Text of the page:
Monday, 4 January 2016

Origins Of Science

See Heraclitus here and James Blish's After Such Knowledge here.

Beginning to reread ASK Vol I, Doctor Mirabilis, I find a somewhat obscure but also profound reference to Heraclitus:

"Though Heraclitus had never been able to put his foot twice into the same river, he had never been in any doubt about which was the river and which was the foot (one was cold, one got cold; but how in memory could he trust the order of these events, one being - secondary - used to judge the primary other?); everything changed, but only to remain more and more perfectly the same, like the River Meander which cut new banks and channels every year to maintain that clear, fixed, Platonic word of which the river in flux could never be more than a shadow."
-James Blish, After Such Knowledge (London, 1991), pp. 48-49)

(Should "...Platonic word..." read "...Platonic world..."? I will consult another edition.)


"...the Heraclitean river - not the Yeo, but a much more drastic Meander - flowed in an underground torrent beneath Yeo Manse too, as under all things else.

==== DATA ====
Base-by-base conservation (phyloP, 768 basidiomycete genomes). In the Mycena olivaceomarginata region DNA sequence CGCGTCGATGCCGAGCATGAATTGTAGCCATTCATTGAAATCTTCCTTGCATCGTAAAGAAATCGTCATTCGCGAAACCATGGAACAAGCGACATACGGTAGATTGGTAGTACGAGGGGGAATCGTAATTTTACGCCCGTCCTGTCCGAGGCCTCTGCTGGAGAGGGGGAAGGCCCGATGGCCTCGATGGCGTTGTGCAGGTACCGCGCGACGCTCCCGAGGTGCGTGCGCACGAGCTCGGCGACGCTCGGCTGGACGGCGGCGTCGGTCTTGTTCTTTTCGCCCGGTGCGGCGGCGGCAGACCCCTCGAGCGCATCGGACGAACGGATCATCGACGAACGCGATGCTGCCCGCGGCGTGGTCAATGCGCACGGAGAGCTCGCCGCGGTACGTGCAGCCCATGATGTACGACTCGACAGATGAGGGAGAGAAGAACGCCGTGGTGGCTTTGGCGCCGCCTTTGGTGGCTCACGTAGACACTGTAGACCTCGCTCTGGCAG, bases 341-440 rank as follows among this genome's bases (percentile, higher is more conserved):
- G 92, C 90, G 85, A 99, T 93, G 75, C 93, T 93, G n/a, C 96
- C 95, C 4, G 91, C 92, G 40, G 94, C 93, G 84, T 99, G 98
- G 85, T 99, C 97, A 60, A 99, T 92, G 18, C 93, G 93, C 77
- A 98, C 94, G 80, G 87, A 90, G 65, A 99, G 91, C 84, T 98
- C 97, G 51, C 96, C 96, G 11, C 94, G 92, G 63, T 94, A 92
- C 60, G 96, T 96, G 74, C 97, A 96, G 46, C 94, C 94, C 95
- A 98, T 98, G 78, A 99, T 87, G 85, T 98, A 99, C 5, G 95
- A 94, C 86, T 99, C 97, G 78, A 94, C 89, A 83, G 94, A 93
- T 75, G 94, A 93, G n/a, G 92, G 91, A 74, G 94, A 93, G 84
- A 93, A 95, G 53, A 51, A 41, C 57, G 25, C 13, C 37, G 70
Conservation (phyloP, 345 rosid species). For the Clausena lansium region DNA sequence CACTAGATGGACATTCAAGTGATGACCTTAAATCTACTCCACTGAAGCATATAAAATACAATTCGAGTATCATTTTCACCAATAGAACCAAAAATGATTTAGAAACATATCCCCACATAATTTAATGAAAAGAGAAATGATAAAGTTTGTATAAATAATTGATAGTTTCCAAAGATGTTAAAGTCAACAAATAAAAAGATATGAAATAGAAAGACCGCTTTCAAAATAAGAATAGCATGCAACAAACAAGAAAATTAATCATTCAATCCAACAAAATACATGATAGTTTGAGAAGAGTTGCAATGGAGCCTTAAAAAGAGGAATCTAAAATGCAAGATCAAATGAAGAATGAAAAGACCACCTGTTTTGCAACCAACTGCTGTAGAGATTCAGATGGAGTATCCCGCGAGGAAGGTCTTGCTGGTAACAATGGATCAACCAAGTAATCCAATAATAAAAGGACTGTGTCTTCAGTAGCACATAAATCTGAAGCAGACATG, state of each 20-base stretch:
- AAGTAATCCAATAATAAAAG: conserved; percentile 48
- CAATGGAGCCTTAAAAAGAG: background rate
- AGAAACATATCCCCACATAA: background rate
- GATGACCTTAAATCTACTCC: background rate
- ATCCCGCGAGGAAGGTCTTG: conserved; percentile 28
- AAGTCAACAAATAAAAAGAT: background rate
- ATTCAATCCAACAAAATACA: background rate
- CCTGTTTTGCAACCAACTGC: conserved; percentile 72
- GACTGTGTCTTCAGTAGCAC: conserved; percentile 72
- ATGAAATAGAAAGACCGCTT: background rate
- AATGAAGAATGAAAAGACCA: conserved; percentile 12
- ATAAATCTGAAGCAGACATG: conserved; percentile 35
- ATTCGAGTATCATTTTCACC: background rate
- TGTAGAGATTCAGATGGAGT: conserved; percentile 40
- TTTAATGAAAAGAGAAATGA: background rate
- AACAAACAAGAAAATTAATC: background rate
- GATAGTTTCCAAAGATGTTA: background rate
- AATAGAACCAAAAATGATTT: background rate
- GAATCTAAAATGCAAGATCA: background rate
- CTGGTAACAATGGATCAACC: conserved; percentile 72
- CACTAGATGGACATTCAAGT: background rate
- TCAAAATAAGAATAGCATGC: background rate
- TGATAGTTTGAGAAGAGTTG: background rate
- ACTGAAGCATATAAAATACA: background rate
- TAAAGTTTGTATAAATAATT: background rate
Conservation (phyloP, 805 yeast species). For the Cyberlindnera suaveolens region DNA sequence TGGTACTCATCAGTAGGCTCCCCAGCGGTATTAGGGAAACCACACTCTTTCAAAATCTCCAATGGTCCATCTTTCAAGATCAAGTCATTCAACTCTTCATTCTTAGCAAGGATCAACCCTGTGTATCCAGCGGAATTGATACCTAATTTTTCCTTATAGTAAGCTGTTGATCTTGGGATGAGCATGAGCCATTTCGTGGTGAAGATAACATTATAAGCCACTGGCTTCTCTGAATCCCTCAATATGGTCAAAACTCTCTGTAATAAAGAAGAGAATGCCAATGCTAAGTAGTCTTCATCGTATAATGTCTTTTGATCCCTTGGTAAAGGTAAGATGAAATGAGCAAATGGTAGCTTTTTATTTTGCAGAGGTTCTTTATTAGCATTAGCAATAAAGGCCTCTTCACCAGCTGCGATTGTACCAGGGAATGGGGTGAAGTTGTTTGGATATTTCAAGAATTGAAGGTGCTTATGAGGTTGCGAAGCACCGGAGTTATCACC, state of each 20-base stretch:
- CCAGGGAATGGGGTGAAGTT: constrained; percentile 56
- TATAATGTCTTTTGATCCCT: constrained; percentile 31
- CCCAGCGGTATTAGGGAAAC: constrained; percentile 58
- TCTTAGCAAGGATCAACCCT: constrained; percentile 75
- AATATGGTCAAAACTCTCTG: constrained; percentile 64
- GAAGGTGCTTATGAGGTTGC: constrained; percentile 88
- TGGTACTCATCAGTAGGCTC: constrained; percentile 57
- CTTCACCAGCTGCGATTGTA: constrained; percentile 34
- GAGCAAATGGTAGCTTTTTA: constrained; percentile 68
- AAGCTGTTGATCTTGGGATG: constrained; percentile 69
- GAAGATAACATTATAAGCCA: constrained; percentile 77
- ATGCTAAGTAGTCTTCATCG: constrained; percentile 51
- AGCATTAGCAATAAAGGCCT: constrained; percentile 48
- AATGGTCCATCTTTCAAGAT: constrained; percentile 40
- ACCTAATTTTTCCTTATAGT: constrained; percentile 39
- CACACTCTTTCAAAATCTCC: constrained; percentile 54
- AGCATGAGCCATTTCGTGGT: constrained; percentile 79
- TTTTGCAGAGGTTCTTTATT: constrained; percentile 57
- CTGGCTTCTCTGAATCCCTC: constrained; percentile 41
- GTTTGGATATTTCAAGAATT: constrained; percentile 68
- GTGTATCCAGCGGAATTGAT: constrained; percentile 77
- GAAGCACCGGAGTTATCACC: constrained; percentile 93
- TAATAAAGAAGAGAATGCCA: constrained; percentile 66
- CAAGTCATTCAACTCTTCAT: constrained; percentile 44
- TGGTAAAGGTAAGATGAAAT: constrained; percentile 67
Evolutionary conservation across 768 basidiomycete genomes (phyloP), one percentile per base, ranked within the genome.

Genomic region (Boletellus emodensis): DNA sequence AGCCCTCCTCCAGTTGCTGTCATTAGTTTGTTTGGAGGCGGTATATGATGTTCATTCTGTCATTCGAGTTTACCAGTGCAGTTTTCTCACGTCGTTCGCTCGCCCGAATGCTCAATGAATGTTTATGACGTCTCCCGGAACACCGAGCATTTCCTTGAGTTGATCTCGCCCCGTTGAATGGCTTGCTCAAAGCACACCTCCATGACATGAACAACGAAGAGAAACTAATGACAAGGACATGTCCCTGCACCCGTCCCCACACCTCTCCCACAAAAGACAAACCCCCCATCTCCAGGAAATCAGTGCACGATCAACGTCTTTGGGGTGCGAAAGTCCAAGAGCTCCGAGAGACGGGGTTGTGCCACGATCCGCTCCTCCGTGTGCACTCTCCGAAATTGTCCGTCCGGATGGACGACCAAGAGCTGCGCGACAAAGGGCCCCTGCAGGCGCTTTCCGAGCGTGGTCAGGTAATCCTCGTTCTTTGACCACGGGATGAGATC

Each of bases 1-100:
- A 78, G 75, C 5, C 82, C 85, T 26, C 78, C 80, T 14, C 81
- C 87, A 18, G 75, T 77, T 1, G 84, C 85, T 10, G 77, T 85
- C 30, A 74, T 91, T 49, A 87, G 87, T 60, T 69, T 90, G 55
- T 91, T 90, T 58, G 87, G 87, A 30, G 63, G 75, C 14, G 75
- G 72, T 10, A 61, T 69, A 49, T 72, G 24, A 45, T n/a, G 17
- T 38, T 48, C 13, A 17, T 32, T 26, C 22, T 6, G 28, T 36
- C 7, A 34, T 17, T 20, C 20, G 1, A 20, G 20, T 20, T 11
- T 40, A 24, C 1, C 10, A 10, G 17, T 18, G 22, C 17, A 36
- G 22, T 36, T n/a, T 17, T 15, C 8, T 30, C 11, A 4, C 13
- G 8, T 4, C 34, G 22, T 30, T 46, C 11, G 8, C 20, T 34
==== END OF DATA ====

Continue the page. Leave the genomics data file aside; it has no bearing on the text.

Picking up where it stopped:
"As that river flowed on inexorably, the morning grew older..." (p. 49)

The Heraclitean river is time and it is Roger Bacon that contemplates it. Bacon, studying Aristotle and peering through glass into a cat's eye (p. 25), is a precursor of science, thus of science fiction, thus of sf characters like Anderson's psychotechnicians and Fr Axor, Blish's Jovian Bridge gang and Fr Ruiz Sanchez. John Amalfi in Blish's Cities In Flight refers to Bacon as the inventor of scientific method. Thus, Doctor Mirabilis is a prequel to all science fiction.

To continue this thread, see here.

1 comment:

Sean M. Brooks said...

Kaor , Paul!

James Blish is yet another SF writer whose works I need to reread! I have the three ASK books and his flying cities books, for example.

And your comments about Blish and the origins of science also reminded me of Poul Anderson's interest in such questions. He too was aware of the Classical and Christian origins of science, as seen in such works of his as IS THERE LIFE ON OTHER WORLDS, THE INFINITE VOYAGE, "Delenda est," etc.